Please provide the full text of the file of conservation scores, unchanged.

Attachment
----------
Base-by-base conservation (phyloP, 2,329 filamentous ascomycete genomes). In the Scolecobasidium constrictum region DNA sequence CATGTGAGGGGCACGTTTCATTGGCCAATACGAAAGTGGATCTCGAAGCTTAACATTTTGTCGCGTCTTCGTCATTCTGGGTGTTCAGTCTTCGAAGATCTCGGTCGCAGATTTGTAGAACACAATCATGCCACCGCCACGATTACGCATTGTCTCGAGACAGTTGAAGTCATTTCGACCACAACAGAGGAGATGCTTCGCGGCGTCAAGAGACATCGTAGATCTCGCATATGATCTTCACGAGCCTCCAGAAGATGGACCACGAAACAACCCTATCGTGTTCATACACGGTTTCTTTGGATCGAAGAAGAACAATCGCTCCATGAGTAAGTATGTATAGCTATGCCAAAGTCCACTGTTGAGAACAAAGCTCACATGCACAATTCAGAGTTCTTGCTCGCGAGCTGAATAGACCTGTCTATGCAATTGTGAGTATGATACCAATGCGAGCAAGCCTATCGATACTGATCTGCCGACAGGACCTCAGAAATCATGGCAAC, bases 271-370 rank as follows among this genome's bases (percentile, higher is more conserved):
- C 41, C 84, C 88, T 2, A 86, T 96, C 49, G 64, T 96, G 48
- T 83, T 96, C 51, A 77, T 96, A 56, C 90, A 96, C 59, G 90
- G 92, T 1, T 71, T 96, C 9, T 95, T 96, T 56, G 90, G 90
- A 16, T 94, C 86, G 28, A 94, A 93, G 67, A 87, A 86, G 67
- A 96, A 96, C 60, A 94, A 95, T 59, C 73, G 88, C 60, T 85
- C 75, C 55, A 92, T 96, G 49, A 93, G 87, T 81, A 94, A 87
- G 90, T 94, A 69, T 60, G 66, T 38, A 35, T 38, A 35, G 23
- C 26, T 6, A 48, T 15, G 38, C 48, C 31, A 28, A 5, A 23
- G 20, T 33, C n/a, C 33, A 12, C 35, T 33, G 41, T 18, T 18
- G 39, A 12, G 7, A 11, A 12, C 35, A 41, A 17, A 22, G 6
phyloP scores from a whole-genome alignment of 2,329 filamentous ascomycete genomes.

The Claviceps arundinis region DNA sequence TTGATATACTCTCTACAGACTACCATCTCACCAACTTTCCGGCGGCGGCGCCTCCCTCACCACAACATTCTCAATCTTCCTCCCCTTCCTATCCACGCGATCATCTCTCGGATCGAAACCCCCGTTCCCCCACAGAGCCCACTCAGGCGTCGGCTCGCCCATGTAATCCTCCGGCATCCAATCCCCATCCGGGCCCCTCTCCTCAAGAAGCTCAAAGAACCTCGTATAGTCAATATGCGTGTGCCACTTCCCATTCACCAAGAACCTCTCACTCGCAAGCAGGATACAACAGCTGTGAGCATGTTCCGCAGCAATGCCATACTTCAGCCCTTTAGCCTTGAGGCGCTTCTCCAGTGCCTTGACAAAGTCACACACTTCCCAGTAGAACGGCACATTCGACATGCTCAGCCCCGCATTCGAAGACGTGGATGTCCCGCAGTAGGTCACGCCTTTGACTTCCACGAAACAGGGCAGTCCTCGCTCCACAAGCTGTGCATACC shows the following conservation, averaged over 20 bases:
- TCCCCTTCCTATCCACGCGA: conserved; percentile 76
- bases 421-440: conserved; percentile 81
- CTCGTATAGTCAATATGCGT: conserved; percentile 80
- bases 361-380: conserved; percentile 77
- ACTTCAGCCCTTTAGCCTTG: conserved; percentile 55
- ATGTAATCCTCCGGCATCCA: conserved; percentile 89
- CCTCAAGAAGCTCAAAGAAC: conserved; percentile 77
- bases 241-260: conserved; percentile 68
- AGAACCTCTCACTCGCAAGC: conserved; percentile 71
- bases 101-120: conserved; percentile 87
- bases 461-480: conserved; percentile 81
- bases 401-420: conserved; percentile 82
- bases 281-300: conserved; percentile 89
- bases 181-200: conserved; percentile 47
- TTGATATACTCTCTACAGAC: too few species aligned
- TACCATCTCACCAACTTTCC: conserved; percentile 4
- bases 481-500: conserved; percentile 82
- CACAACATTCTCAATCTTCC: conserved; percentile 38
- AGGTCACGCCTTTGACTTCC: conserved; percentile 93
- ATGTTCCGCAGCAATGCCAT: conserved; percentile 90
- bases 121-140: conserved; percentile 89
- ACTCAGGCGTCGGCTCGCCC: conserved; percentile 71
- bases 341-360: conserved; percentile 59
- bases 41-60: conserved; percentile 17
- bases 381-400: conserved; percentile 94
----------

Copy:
Base-by-base conservation (phyloP, 2,329 filamentous ascomycete genomes). In the Scolecobasidium constrictum region DNA sequence CATGTGAGGGGCACGTTTCATTGGCCAATACGAAAGTGGATCTCGAAGCTTAACATTTTGTCGCGTCTTCGTCATTCTGGGTGTTCAGTCTTCGAAGATCTCGGTCGCAGATTTGTAGAACACAATCATGCCACCGCCACGATTACGCATTGTCTCGAGACAGTTGAAGTCATTTCGACCACAACAGAGGAGATGCTTCGCGGCGTCAAGAGACATCGTAGATCTCGCATATGATCTTCACGAGCCTCCAGAAGATGGACCACGAAACAACCCTATCGTGTTCATACACGGTTTCTTTGGATCGAAGAAGAACAATCGCTCCATGAGTAAGTATGTATAGCTATGCCAAAGTCCACTGTTGAGAACAAAGCTCACATGCACAATTCAGAGTTCTTGCTCGCGAGCTGAATAGACCTGTCTATGCAATTGTGAGTATGATACCAATGCGAGCAAGCCTATCGATACTGATCTGCCGACAGGACCTCAGAAATCATGGCAAC, bases 271-370 rank as follows among this genome's bases (percentile, higher is more conserved):
- C 41, C 84, C 88, T 2, A 86, T 96, C 49, G 64, T 96, G 48
- T 83, T 96, C 51, A 77, T 96, A 56, C 90, A 96, C 59, G 90
- G 92, T 1, T 71, T 96, C 9, T 95, T 96, T 56, G 90, G 90
- A 16, T 94, C 86, G 28, A 94, A 93, G 67, A 87, A 86, G 67
- A 96, A 96, C 60, A 94, A 95, T 59, C 73, G 88, C 60, T 85
- C 75, C 55, A 92, T 96, G 49, A 93, G 87, T 81, A 94, A 87
- G 90, T 94, A 69, T 60, G 66, T 38, A 35, T 38, A 35, G 23
- C 26, T 6, A 48, T 15, G 38, C 48, C 31, A 28, A 5, A 23
- G 20, T 33, C n/a, C 33, A 12, C 35, T 33, G 41, T 18, T 18
- G 39, A 12, G 7, A 11, A 12, C 35, A 41, A 17, A 22, G 6
phyloP scores from a whole-genome alignment of 2,329 filamentous ascomycete genomes.

The Claviceps arundinis region DNA sequence TTGATATACTCTCTACAGACTACCATCTCACCAACTTTCCGGCGGCGGCGCCTCCCTCACCACAACATTCTCAATCTTCCTCCCCTTCCTATCCACGCGATCATCTCTCGGATCGAAACCCCCGTTCCCCCACAGAGCCCACTCAGGCGTCGGCTCGCCCATGTAATCCTCCGGCATCCAATCCCCATCCGGGCCCCTCTCCTCAAGAAGCTCAAAGAACCTCGTATAGTCAATATGCGTGTGCCACTTCCCATTCACCAAGAACCTCTCACTCGCAAGCAGGATACAACAGCTGTGAGCATGTTCCGCAGCAATGCCATACTTCAGCCCTTTAGCCTTGAGGCGCTTCTCCAGTGCCTTGACAAAGTCACACACTTCCCAGTAGAACGGCACATTCGACATGCTCAGCCCCGCATTCGAAGACGTGGATGTCCCGCAGTAGGTCACGCCTTTGACTTCCACGAAACAGGGCAGTCCTCGCTCCACAAGCTGTGCATACC shows the following conservation, averaged over 20 bases:
- TCCCCTTCCTATCCACGCGA: conserved; percentile 76
- bases 421-440: conserved; percentile 81
- CTCGTATAGTCAATATGCGT: conserved; percentile 80
- bases 361-380: conserved; percentile 77
- ACTTCAGCCCTTTAGCCTTG: conserved; percentile 55
- ATGTAATCCTCCGGCATCCA: conserved; percentile 89
- CCTCAAGAAGCTCAAAGAAC: conserved; percentile 77
- bases 241-260: conserved; percentile 68
- AGAACCTCTCACTCGCAAGC: conserved; percentile 71
- bases 101-120: conserved; percentile 87
- bases 461-480: conserved; percentile 81
- bases 401-420: conserved; percentile 82
- bases 281-300: conserved; percentile 89
- bases 181-200: conserved; percentile 47
- TTGATATACTCTCTACAGAC: too few species aligned
- TACCATCTCACCAACTTTCC: conserved; percentile 4
- bases 481-500: conserved; percentile 82
- CACAACATTCTCAATCTTCC: conserved; percentile 38
- AGGTCACGCCTTTGACTTCC: conserved; percentile 93
- ATGTTCCGCAGCAATGCCAT: conserved; percentile 90
- bases 121-140: conserved; percentile 89
- ACTCAGGCGTCGGCTCGCCC: conserved; percentile 71
- bases 341-360: conserved; percentile 59
- bases 41-60: conserved; percentile 17
- bases 381-400: conserved; percentile 94